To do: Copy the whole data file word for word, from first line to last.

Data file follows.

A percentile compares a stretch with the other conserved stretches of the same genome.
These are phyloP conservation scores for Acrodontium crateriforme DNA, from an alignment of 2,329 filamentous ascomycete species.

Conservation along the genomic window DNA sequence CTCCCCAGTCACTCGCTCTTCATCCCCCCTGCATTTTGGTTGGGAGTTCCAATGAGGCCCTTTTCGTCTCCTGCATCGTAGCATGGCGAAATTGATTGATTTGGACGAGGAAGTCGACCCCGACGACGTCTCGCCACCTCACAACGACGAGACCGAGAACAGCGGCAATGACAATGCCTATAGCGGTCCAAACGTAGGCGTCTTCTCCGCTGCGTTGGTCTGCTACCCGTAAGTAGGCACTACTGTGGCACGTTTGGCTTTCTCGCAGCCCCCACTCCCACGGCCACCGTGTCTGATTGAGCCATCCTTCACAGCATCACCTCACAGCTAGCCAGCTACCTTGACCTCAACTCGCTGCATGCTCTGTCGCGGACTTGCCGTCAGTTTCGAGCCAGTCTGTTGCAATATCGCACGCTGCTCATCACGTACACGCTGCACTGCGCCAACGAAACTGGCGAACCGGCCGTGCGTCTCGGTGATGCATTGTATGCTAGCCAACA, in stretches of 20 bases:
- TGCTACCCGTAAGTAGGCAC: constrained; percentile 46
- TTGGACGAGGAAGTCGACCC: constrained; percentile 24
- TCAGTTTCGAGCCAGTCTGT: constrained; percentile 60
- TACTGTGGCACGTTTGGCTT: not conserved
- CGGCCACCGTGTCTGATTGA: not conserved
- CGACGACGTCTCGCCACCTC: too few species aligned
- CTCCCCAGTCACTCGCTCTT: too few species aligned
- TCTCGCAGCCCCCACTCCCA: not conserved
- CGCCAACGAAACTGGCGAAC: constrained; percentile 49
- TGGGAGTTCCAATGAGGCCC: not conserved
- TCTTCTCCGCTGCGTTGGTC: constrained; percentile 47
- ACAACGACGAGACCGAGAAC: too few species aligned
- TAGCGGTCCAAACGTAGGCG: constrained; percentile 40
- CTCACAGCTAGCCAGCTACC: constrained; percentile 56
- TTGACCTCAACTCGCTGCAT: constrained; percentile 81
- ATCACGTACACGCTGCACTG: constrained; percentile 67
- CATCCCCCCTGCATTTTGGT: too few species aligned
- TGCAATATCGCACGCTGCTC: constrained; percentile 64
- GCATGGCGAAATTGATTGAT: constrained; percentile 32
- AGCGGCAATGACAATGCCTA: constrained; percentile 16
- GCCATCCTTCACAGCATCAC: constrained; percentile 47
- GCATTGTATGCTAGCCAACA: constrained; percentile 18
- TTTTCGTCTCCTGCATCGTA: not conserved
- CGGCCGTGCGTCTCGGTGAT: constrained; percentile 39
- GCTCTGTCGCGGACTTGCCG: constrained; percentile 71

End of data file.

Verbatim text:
A percentile compares a stretch with the other conserved stretches of the same genome.
These are phyloP conservation scores for Acrodontium crateriforme DNA, from an alignment of 2,329 filamentous ascomycete species.

Conservation along the genomic window DNA sequence CTCCCCAGTCACTCGCTCTTCATCCCCCCTGCATTTTGGTTGGGAGTTCCAATGAGGCCCTTTTCGTCTCCTGCATCGTAGCATGGCGAAATTGATTGATTTGGACGAGGAAGTCGACCCCGACGACGTCTCGCCACCTCACAACGACGAGACCGAGAACAGCGGCAATGACAATGCCTATAGCGGTCCAAACGTAGGCGTCTTCTCCGCTGCGTTGGTCTGCTACCCGTAAGTAGGCACTACTGTGGCACGTTTGGCTTTCTCGCAGCCCCCACTCCCACGGCCACCGTGTCTGATTGAGCCATCCTTCACAGCATCACCTCACAGCTAGCCAGCTACCTTGACCTCAACTCGCTGCATGCTCTGTCGCGGACTTGCCGTCAGTTTCGAGCCAGTCTGTTGCAATATCGCACGCTGCTCATCACGTACACGCTGCACTGCGCCAACGAAACTGGCGAACCGGCCGTGCGTCTCGGTGATGCATTGTATGCTAGCCAACA, in stretches of 20 bases:
- TGCTACCCGTAAGTAGGCAC: constrained; percentile 46
- TTGGACGAGGAAGTCGACCC: constrained; percentile 24
- TCAGTTTCGAGCCAGTCTGT: constrained; percentile 60
- TACTGTGGCACGTTTGGCTT: not conserved
- CGGCCACCGTGTCTGATTGA: not conserved
- CGACGACGTCTCGCCACCTC: too few species aligned
- CTCCCCAGTCACTCGCTCTT: too few species aligned
- TCTCGCAGCCCCCACTCCCA: not conserved
- CGCCAACGAAACTGGCGAAC: constrained; percentile 49
- TGGGAGTTCCAATGAGGCCC: not conserved
- TCTTCTCCGCTGCGTTGGTC: constrained; percentile 47
- ACAACGACGAGACCGAGAAC: too few species aligned
- TAGCGGTCCAAACGTAGGCG: constrained; percentile 40
- CTCACAGCTAGCCAGCTACC: constrained; percentile 56
- TTGACCTCAACTCGCTGCAT: constrained; percentile 81
- ATCACGTACACGCTGCACTG: constrained; percentile 67
- CATCCCCCCTGCATTTTGGT: too few species aligned
- TGCAATATCGCACGCTGCTC: constrained; percentile 64
- GCATGGCGAAATTGATTGAT: constrained; percentile 32
- AGCGGCAATGACAATGCCTA: constrained; percentile 16
- GCCATCCTTCACAGCATCAC: constrained; percentile 47
- GCATTGTATGCTAGCCAACA: constrained; percentile 18
- TTTTCGTCTCCTGCATCGTA: not conserved
- CGGCCGTGCGTCTCGGTGAT: constrained; percentile 39
- GCTCTGTCGCGGACTTGCCG: constrained; percentile 71